Mixing with Headphones - Which Ones to Use?

   This is a question that seems to come up quite often, so here are my thoughts and some recommendations for mixing with headphones. First thing is that it is OK to mix with headphones. Lots of great albums have been mixed on headphones and you can get a professional sound. For many DIY musicians and home studio engineers, the mixing room is not always optimal for sound. A decent pair of headphones will give you a more accurate presentation of your mix.

    Now here is a main factor to consider, the quality of your headphones really does matter. Not all headphones are created equal. Some headphones are designed specifically for the studio and others are designed for listening and playback. So how do you know what is the difference between headphones? Most studio headphones actually put on the packaging that they are studio headphones. But words don't necessarily mean that you will get the quality needed to mix properly. It is always advisable to listen to a pair of headphones before you commit to buying them. I don't recommend buying headphones because of the name brand or because someone famous endorses them. Companies are in the business of selling their product, so you can't just take their word or reputation for granted.

   I've owned lots of different headphones over the years and some are good for recording, some good for mixing, and some good for listening and enjoyment. Every pair of headphones I've owned have had their own strengths and weaknesses. It just takes time for you to get used to sound your headphones provide so that you can be productive in your mixing choices. If mixing with headphones is the route that you plan to take for your post-production, I'd suggest getting a decent pair of headphones. Many of the headphones in the $99 - $199 price range will give you a decent representation of your mix. Let me give you my experience with a few different models that are out on the market.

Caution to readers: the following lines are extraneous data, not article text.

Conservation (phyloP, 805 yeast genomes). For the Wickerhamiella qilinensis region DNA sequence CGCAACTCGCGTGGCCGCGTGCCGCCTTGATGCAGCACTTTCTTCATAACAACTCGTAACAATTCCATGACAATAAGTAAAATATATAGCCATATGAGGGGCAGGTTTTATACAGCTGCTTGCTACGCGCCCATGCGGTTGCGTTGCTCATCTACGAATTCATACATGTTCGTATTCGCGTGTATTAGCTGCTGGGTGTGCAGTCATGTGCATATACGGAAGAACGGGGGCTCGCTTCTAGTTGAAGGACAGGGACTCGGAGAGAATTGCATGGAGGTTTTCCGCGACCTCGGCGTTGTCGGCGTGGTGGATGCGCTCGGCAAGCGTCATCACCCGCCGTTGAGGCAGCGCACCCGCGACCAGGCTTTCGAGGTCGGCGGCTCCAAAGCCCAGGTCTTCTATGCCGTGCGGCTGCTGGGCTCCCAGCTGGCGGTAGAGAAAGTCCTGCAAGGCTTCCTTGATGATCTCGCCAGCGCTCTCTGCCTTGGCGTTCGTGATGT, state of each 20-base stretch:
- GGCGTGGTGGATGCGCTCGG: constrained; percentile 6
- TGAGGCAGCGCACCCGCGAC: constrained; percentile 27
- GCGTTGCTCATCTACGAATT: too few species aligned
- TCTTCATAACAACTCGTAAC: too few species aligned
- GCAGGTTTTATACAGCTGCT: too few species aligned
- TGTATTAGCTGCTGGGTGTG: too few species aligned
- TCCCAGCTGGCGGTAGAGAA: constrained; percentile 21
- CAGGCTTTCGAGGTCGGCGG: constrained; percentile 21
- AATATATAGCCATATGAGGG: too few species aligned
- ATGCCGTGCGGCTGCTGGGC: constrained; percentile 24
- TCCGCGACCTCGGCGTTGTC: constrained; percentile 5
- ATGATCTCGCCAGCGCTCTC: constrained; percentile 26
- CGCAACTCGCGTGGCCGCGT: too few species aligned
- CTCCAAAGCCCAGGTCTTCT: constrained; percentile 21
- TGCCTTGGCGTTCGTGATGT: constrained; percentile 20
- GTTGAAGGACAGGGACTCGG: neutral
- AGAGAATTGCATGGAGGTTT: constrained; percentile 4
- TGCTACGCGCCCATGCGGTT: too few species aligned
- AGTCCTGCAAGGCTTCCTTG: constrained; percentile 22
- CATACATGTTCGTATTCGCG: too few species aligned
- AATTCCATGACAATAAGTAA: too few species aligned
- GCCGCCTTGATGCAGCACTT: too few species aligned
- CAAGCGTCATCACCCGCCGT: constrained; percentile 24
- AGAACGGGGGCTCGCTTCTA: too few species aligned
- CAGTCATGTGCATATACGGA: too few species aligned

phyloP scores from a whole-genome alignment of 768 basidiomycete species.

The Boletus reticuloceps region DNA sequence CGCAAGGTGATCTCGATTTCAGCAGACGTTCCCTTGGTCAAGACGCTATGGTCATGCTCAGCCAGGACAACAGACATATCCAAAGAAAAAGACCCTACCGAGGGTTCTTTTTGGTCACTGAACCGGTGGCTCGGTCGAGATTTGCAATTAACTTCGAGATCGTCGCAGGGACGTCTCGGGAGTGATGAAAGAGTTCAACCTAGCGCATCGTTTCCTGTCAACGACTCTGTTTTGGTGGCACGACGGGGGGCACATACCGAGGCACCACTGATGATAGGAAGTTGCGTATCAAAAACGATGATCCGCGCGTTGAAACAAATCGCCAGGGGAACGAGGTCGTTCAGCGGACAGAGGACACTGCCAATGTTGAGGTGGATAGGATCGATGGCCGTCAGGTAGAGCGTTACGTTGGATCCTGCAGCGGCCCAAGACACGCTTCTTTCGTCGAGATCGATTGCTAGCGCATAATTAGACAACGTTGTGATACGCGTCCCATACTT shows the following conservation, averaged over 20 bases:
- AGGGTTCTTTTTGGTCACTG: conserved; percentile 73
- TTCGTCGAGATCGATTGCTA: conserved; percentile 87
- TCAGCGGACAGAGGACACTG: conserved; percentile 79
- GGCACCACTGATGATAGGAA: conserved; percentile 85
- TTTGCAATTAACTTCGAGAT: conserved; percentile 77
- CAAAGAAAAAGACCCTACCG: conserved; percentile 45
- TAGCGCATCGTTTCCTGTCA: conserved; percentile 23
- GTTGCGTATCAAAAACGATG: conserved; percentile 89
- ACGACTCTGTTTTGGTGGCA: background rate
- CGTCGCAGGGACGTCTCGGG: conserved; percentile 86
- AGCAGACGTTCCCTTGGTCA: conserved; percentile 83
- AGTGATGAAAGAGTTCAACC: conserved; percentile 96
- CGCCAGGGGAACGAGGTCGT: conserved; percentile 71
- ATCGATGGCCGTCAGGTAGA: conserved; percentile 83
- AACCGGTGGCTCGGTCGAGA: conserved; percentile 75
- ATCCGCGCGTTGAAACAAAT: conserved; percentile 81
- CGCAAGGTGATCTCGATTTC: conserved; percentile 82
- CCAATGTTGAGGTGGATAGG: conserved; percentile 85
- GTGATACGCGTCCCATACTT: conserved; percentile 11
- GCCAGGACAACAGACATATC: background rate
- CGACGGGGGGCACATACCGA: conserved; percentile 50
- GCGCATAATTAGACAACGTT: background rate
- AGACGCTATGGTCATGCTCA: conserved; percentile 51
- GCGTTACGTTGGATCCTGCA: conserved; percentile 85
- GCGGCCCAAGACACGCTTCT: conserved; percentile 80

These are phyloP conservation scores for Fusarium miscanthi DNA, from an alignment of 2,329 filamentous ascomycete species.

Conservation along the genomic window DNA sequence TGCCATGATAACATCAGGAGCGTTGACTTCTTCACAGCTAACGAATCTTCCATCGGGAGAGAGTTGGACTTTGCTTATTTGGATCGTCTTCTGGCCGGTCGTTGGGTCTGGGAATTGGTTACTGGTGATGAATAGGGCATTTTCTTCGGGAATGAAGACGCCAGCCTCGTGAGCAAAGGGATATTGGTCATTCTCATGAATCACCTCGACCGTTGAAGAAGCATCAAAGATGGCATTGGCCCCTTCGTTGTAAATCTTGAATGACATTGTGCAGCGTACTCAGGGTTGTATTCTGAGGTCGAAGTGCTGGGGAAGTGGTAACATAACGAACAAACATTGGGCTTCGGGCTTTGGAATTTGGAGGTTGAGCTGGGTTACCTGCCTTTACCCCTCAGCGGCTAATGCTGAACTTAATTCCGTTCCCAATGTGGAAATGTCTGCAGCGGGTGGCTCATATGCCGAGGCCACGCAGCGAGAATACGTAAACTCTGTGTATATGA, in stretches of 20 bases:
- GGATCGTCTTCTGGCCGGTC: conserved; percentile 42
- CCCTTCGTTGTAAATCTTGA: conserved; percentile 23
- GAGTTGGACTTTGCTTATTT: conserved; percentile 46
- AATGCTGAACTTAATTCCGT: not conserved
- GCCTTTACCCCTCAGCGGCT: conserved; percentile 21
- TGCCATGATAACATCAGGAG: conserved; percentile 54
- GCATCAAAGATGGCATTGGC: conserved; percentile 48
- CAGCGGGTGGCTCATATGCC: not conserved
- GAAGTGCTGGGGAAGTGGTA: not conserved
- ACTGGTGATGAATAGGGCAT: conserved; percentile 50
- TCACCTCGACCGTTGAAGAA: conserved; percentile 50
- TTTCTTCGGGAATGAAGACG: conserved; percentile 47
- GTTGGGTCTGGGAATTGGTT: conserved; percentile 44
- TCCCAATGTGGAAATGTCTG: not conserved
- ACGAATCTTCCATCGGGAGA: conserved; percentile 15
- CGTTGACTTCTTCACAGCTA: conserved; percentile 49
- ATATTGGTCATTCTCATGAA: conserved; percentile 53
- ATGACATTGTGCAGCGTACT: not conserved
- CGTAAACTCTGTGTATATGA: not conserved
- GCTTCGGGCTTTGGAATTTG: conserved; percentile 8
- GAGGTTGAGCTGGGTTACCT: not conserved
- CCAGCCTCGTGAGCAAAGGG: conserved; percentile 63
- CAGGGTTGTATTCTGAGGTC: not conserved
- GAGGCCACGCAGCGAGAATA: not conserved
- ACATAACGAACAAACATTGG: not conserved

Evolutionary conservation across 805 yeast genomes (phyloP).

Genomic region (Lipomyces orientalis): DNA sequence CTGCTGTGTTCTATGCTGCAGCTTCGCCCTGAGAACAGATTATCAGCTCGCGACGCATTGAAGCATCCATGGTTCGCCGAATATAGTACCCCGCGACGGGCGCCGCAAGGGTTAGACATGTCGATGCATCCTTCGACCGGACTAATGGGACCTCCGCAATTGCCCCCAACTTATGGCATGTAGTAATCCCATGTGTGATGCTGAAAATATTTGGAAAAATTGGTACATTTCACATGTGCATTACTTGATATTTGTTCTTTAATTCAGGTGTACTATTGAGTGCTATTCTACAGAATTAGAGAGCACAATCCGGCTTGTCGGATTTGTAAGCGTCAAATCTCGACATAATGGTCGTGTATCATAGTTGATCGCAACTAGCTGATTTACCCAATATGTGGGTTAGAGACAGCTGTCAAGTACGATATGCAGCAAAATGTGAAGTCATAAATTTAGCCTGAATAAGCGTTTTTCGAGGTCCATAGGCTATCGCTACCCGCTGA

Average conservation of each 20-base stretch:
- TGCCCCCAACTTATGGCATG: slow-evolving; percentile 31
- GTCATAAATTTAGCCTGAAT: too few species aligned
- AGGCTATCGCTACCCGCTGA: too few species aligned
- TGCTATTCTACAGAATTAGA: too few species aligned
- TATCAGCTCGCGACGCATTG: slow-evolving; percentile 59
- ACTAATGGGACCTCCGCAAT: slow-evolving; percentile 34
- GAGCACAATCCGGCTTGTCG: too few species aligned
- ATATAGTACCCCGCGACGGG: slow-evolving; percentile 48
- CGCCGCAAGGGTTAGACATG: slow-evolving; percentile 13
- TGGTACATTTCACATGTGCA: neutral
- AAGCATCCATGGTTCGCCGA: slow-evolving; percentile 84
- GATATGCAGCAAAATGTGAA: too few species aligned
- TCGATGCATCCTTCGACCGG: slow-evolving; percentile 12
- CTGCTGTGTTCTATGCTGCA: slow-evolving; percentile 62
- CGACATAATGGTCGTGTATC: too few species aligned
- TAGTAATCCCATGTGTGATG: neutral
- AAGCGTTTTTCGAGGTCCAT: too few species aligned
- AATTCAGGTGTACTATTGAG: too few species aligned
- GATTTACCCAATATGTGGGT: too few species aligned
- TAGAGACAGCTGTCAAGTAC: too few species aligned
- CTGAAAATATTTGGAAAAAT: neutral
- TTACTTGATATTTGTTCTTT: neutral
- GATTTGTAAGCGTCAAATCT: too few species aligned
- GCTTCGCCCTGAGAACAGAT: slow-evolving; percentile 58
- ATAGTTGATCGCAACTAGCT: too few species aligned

Sennheiser HD 280 Headphones

Sennheiser HD 280 Headphones

   When I was starting out, I used Sennheiser HD280headphones for recording and mixing. They were good for both applications, but over time, I felt that they didn't translate the music accurately to other sound systems. I did like the dynamics of these headphones and felt like they were great for mixing rock music. When I tried to work on a hip hop album, the bass never felt right in the headphones and it was difficult to get the right sound on other systems. They are also poorly designed because the connection wire is easily severed if the ear cup is rotated too far. You always see DJs holding one ear pad to their head while mixing, so I had clients that tried to do the same thing. Then they complained that the sound was missing in one ear. After a while, I noticed the connection cable was inside the joint of the ear pad and it had been severed by the rotation. The ones that didn't get broken started to show wear quickly. This was not desirable for me to try and keep up the studio image. It was too easy to break these headphones and they couldn't stand up to regular use in the studio, so I abandoned them all together.

Beyerdynamic DT 770 Pro

Beyerdynamic DT 770 Pro